May

2

The knowledge contained in textbooks is simply not at all unique. There's no practical or ethical reason to knuckle under to the publishing industry and pay $150-250 per text for knowledge which is readily available for free elsewhere. Many people just copy or download the textbook for free.

Russ Herrold replies:

Hogwash. If so, use those free sources alone. The act of taking steps to obtain and use the publisher's source data confirms that value exists.

It is a denial of reality to assert a right to be the 'free rider' (as the torrent users do by their actions) on the backs of those who do not violate copyright restrictions. To me, it does seem to be an ethical matter, that the torrent users are on the wrong side of. It is certainly wrong as a matter of law.

As a practical matter, starve the publishers of sales, and they will raise prices higher still for legitimate users who cannot in good conscience be using 'stolen property'.

Jeff Sasmor adds:

My wife has worked for two different publishing companies that published college textbooks, and she once told me that one reason that the books are so expensive is because they often don't sell a lot of them due to copying. In years past teachers would copy sections of the books and hand them off to students (or the students would copy the books themselves), and now digital copies make it even easier.

People don't attach much value to the publishing process, they don't want to pay for it, but there is value added. The whole system (like many others) is very messed up.

Adam Robinson predicts:

Perhaps it is time to rethink the viability of textbooks regardless of price. I speak of their pedagogical value here, but in any event they will go the way of encyclopedias, swept aside by collaborative contributions a la Wikipedia. I got through Wharton having purchased only a few textbooks first semester my first year, after that I realized it was cheaper, and more effective to master the material, simply to go to the library and digest the assigned chapters on my own.

Distinguished former intern Chris Hammond recounts:

I'm finishing my PhD in math, and I have recently needed to learn techniques from a different area. I tried to learn everything by reading papers. However, each paper would focus on one aspect of the theory, leaving many questions unanswered. I worked very hard to resolve some issues on my own, not learning until later that it was done in some other paper whose existence I was unaware of. Further complicating things, one of the most important references was in French. I finally stumbled across what seems to be one of the very few textbooks (perhaps the only one) on this subject. Had I found this earlier it would have saved me so much time it makes me sick to think of it. I would have gladly paid a hefty price for it, if it was not available through the library.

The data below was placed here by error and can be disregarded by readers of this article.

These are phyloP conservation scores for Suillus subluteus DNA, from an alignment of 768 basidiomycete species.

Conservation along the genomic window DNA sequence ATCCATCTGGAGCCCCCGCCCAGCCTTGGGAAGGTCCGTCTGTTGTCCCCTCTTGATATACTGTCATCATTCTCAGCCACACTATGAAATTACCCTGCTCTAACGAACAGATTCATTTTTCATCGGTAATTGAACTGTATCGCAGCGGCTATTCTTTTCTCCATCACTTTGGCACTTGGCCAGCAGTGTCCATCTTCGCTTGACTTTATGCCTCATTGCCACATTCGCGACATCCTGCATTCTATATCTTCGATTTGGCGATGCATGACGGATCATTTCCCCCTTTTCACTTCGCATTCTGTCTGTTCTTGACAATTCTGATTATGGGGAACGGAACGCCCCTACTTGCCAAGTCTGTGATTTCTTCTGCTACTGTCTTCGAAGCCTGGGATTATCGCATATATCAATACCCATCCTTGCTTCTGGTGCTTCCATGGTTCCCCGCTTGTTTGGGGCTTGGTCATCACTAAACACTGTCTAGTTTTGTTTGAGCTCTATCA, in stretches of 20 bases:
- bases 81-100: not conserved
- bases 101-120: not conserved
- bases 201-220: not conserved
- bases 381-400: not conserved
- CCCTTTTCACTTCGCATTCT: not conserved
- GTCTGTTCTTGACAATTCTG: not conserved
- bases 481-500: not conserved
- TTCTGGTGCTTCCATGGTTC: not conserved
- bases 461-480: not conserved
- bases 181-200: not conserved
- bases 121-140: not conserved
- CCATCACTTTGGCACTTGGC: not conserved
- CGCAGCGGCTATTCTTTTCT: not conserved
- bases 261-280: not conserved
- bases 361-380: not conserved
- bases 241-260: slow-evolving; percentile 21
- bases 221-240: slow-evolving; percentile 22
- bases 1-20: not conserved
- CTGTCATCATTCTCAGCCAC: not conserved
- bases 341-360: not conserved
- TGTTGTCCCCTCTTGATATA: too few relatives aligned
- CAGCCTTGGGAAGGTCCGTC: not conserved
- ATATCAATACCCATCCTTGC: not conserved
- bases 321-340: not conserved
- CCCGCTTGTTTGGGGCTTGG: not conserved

Stefan Jovanovich reminisces:

I stopped following the internal fortunes of the publishing business more than 35 years ago when my Dad and I had one of our more spectacular disagreements. My brother Peter is the expert. He worked with my Dad until they lost control of Harcourt Brace Jovanovich and then he worked for McGraw-Hill and Pearson. My few comments about profitability and publishing being a "hits business" come from what I know about the history of the business in America and Europe. The inescapable economic logic of print and press runs has not changed since Gutenberg: you lose your shirt on the first copies and make your fortune on the last ones. That is the reason "free" copying has always been such an attractive proposition for the copier. Before they turned to semiconductors the citizens of Taiwan were masters at book piracy; and, as I noted recently, Thomas Paine went from being a lover of America to something quite different out of bitterness over the lost royalties from all the pirated copies of Common Sense.

What my Dad and I argued about was about "tail fins". My thesis was that publishing was only profitable for the publisher when there was a technological breakthrough that lowered unit costs of production by orders of magnitude - the original letter press, the steam press in the 19th century, the combined revolution in inks and paper-making and machine binding after WW II. The publisher could surf that wave of lower and lower unit costs as long as the public perception of what the fair price for a book or newspaper or magazine was still tied to memories of what prices were before the technological breakthrough. But, when a publisher found himself raising prices instead of lowering them, it was time to admit that the party was over. My Dad thought I was out of my head for saying that, by the time of Nixon's reelection, even the caterers had gone home. He thought the new imagining techniques in printing - particularly the ability to reproduce photographs - were so exciting that they would create a new generation of textbooks. My smart-ass reply was that they were tail fins.

After that time, whenever Dad came out to California and needed to see an author or look at a business opportunity, I was happy to see him and help him out by acting as his on-call chauffeur; but we never talked about his company or its profits again. We did speak briefly about the business one last time, when Robert Maxwell made his takeover attempt. My mother and I thought the wiser and safer course was for him to take the money and run rather than sell PIKs and put the company permanently in hock. That was the last serious conversation we ever had; thereafter, discussions were limited to the state of his health and the chances for the Giants to win another World Series.


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